The most treacherous part of producing a biomusical about an iconic performer is finding an actor who can convincingly handle the role. The producers of “Chaplin” — this fall’s first Broadway offering — have passed that difficult test, with relative newcomer Rob McClure proving a small wonder as the Little Tramp. But they have come up all thumbs, alas, in the writing and staging departments. In the hands of composer-lyricist Chris Curtis (who has penned theme songs for the Discovery Channel) and Curtis’ co-librettist Tom Meehan (“Annie,” “The Producers”), Chaplin’s remarkable life veers into cliche.
Let’s start with the good, which in this case amounts to McClure. The actor’s performance in the title role of last season’s “Where’s Charley” (as part of the annual Encores! series) offered a compelling reason to look forward to “Chaplin.” He is not a carbon copy of Charlie (no one’s likely to be), but he provides the essence of Chaplin, both as the tramp and as the older filmmaker without mustache. McClure clowns effectively but also conveys the intelligence and the impatience that drove Chaplin. The act-one transformation scene, in which the panto comic devises his film persona, is especially effective.
Elsewhere, though, the show’s creatives have transformed Charlie’s tale into just another Hollywood story of stardom today, oblivion tomorrow. “What’cha gonna do when it all falls down?” goes the theme song, which sets the tone.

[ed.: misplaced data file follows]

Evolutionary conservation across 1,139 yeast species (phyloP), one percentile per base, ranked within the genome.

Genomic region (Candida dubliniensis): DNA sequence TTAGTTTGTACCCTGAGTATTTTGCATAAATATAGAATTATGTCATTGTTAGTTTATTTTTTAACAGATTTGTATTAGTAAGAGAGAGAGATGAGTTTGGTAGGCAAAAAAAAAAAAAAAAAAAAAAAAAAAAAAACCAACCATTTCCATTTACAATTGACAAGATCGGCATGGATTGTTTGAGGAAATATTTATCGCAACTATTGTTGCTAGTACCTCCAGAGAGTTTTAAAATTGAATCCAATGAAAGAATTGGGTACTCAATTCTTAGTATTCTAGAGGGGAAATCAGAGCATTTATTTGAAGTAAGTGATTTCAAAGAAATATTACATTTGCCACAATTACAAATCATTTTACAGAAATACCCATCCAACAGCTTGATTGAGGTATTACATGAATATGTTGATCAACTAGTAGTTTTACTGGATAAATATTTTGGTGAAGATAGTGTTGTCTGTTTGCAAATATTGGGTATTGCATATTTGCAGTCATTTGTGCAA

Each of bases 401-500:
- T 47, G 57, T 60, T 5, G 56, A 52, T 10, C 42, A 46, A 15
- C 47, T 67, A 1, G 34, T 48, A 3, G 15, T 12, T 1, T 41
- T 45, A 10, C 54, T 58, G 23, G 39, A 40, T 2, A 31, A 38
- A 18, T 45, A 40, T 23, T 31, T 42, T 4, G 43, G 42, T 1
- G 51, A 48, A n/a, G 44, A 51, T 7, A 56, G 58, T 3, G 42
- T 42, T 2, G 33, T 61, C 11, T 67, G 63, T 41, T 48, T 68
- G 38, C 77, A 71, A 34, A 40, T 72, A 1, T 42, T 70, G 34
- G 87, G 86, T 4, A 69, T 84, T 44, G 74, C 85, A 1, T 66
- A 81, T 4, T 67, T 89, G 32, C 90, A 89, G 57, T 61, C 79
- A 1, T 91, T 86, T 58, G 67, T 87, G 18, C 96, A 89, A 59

According to the librettists, Chaplin’s big problem was that he slept with too many actresses. This doesn’t ring true; McClure’s Chaplin seems a thoroughly decent chap until we are suddenly told in act two that he is a lascivious rake. His career is destroyed, in this rendition, simply because he refuses to give an interview to gossip columnist Hedda Hopper (Jenn Colella). Miffed, she brands him a commie and has the governm ent send him into exile.
The authors paint Paulette Goddard, the accomplished actress who co-starred in two of Chaplin’s best films, married three distinguished men of the arts and left $20 million to NYU when she died in 1990, as a teenaged golddigger. They also portray Chaplin as a man desperate for children, thoroughly ignoring his sons with early wife Lita Grey, one of whom starred in two of Chaplin’s films.
Colella’s cruel villainess turns up in the second act, and the actress gives a performance that attracts cheers despite underwritten material. Christiane Noll is effective as Mama Chaplin, although she seems hearty until suddenly lapsing into insanity; Michael McCormick makes an entertaining Mack Sennett, and Jim Borstelmann adds a touch of pathos as Alf Reeves, the star’s loyal production manager.
The real Chaplin was unique, Hollywood’s only successful actor-director-writer-producer-composer ever. Curtis and Meehan treat him like one in a long line of once-talented has-beens. “Everybody wants to be me except me,” Charlie complains in the first act. “Where are all the people who once loved me?” he complains in the second.
Physical production is spare: In order to stage continuous Hollywood parties on an all-but-bare stage, far more than four dancing couples are required. Lighting designer Ken Billington comes off best, with a couple of startlingly impressive moments, and the physical concept of a black-and-white palette through most of the evening, save for one red rose, is intriguing.
One has to wonder, though, whether there was anything worth salvaging besides the performance of McClure, who starred in an earlier version of the show two years ago in La Jolla. Carlyle, who did mighty fine last season with “Hugh Jackman Back on Broadway,” does not impress here.
One lesson to be learned: Having 12 dancers in tramp costumes with mustaches do the famous “dinner roll dance” from “The Gold Rush” is not likely to be 12 times as effective as when the real Charlie did it.